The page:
bags to be sold in Industree stores. While this is just a small example, it illustrates how a culture
of good husbandry and innovation can play a part in achieving greater efficiency.
5.3.3 Managing Culture to Achieve Greater Efficiency
Industree‟s organizational culture has long placed an emphasis on work ethic, led primarily by
Chhiber and Ram and their personal commitment to the mission and work. Not only did
Industree‟s design team return to the company when called, they are working tirelessly at the
office late into the evenings to get the new store launched. It‟s apparent that the stress and
extended hours are wearing on people, yet they seem genuinely committed to the expansion
efforts and across the board feel that their hard work ultimately results in better outcomes for
This commitment and work ethic is also illustrated by Industree's achievements to date. Prior to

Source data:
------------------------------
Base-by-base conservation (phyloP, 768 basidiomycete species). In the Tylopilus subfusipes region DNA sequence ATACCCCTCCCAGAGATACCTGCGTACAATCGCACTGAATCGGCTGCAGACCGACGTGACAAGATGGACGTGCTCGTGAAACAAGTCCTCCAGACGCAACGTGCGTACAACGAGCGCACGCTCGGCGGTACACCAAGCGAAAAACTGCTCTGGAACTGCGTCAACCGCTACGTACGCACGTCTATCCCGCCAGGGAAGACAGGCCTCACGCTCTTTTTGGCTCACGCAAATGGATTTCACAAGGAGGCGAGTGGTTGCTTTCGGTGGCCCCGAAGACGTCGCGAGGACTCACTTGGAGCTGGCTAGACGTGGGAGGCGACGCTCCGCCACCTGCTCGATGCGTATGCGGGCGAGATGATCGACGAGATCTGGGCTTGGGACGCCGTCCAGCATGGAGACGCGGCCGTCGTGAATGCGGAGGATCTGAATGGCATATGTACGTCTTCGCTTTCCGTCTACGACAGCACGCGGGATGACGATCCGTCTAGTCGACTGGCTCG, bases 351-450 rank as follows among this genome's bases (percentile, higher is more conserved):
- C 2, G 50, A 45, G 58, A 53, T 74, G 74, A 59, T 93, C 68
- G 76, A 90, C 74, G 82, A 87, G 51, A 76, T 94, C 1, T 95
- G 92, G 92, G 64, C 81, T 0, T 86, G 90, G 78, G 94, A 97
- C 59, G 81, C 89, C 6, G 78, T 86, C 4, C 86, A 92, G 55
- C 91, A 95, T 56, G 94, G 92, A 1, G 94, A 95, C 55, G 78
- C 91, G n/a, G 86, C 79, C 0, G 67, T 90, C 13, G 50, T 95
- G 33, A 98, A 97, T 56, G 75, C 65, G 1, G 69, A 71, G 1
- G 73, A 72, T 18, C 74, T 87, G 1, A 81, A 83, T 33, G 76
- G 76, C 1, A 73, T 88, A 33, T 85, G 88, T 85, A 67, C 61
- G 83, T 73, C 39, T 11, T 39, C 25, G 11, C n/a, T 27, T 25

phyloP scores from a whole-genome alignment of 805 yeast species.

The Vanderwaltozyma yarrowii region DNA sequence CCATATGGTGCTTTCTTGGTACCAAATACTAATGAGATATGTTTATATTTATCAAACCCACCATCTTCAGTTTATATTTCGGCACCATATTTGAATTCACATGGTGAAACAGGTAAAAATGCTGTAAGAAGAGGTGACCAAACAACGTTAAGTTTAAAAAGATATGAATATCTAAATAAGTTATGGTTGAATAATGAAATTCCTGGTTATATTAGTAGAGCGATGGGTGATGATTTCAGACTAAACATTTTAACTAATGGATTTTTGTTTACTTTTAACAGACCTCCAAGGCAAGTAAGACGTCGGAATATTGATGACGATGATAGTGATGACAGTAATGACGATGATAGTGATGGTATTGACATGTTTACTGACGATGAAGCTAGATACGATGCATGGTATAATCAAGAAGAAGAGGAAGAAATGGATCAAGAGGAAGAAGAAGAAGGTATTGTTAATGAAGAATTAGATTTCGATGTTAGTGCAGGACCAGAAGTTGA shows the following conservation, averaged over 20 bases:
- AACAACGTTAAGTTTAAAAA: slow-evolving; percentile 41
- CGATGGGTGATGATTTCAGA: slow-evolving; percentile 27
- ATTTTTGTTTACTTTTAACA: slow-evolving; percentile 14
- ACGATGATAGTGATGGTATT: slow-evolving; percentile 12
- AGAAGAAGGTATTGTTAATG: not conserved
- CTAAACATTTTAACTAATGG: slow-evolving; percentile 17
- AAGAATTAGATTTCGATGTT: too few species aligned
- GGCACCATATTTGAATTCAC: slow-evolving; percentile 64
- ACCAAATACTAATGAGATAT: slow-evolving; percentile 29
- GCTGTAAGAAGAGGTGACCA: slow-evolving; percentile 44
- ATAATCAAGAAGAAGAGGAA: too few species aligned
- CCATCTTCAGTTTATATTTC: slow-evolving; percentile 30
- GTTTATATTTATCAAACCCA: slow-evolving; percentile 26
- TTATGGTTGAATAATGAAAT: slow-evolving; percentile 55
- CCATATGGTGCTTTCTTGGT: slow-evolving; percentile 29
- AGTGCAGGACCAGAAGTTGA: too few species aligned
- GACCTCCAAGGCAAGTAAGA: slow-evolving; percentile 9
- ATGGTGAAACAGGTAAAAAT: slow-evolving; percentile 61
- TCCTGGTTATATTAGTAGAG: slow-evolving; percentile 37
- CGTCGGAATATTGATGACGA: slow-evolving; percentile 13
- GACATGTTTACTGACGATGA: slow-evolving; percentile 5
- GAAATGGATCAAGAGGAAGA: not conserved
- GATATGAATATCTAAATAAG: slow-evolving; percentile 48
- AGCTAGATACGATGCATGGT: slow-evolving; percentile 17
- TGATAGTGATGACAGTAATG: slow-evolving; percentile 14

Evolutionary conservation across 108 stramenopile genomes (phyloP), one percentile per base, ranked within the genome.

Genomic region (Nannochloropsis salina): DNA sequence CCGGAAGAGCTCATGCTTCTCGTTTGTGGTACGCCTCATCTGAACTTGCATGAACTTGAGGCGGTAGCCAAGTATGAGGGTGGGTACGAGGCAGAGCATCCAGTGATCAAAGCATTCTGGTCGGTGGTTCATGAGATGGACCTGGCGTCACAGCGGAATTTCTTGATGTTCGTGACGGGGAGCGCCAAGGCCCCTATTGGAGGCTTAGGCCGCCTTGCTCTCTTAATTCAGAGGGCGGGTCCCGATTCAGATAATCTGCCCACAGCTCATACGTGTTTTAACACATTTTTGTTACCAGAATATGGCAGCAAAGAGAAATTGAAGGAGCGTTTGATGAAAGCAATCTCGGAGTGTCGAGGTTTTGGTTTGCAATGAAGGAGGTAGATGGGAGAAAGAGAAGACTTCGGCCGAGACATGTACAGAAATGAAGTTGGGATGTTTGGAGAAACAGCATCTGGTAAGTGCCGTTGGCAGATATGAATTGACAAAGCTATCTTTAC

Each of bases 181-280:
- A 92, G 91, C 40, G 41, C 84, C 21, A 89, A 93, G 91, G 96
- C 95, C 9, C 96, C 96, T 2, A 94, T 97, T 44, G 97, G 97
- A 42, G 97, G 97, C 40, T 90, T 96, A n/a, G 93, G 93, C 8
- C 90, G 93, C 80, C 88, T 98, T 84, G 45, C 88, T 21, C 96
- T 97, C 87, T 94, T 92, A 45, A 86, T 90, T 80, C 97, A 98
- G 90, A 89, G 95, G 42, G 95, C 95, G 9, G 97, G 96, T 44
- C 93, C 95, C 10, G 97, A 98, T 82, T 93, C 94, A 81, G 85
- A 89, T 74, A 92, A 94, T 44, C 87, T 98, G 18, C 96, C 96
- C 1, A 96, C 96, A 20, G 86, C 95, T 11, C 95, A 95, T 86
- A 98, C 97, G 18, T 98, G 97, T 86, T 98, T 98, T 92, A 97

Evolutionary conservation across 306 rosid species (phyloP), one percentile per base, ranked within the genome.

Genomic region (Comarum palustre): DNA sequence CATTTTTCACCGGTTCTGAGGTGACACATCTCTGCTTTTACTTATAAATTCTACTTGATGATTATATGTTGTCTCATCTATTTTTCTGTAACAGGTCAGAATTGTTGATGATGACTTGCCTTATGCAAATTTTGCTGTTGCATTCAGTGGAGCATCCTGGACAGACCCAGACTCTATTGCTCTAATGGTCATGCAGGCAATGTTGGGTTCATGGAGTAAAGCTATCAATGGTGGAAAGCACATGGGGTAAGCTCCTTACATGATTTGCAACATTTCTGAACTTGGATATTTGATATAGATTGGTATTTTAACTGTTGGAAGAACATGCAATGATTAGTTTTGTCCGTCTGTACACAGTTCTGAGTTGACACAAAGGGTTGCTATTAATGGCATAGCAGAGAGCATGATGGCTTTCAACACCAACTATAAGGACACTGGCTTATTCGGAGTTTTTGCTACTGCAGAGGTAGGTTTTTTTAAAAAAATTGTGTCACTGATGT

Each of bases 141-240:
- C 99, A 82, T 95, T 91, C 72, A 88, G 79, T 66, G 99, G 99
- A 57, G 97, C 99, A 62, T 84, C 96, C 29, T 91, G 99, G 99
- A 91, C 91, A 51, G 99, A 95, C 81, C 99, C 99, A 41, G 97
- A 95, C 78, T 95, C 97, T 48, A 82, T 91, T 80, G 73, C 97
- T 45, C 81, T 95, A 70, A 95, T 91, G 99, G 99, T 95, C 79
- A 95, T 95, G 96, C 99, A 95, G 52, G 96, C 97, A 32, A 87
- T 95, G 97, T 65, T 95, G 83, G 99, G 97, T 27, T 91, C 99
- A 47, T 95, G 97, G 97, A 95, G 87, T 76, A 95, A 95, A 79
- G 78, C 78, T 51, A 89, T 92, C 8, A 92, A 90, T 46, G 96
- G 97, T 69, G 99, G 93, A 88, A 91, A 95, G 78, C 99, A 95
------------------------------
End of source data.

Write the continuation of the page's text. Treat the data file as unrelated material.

the scale-up push, a small core of committed staff took the company from its inception to three
profitable retail stores despite limited working capital, tight budgets, scarce resources, and
constant experimentation with new strategies to benefit rural producers in the end.
Now, with the additional scale-up funding, new staff members have been hired to fill human
resources, production, and financial management roles, and existing employees are beginning to
enjoy more clearly defined positions with greater focus of purpose. With a growing employee
base, and more dedicated roles evolving, will Industree‟s staff maintain a sense of urgency
around its work? As the organization grows and develops, how will cultural norms around
efficiency and commitment shift? Furthermore, how will the influx of professionally trained staff
members meld with the existing “catch-all” culture that has grown through necessity as Industree
5.3.4 Engaging Stakeholders to Achieve Greater Efficiency
Stakeholder engagement plays a secondary yet significant role in achieving operational
efficiency. Engaging Industree staff to achieve higher efficiency will be critical given the scale-
up process. In her role as HR manager, Mishra is now looking at ways to formalize staff
engagement toward greater productivity. Working with upper and middle managers, she is
initiating sales targets and performance-linked bonuses for all sales staff. She also performs skills
and interests assessments on each new staff member, working to leverage employee strengths by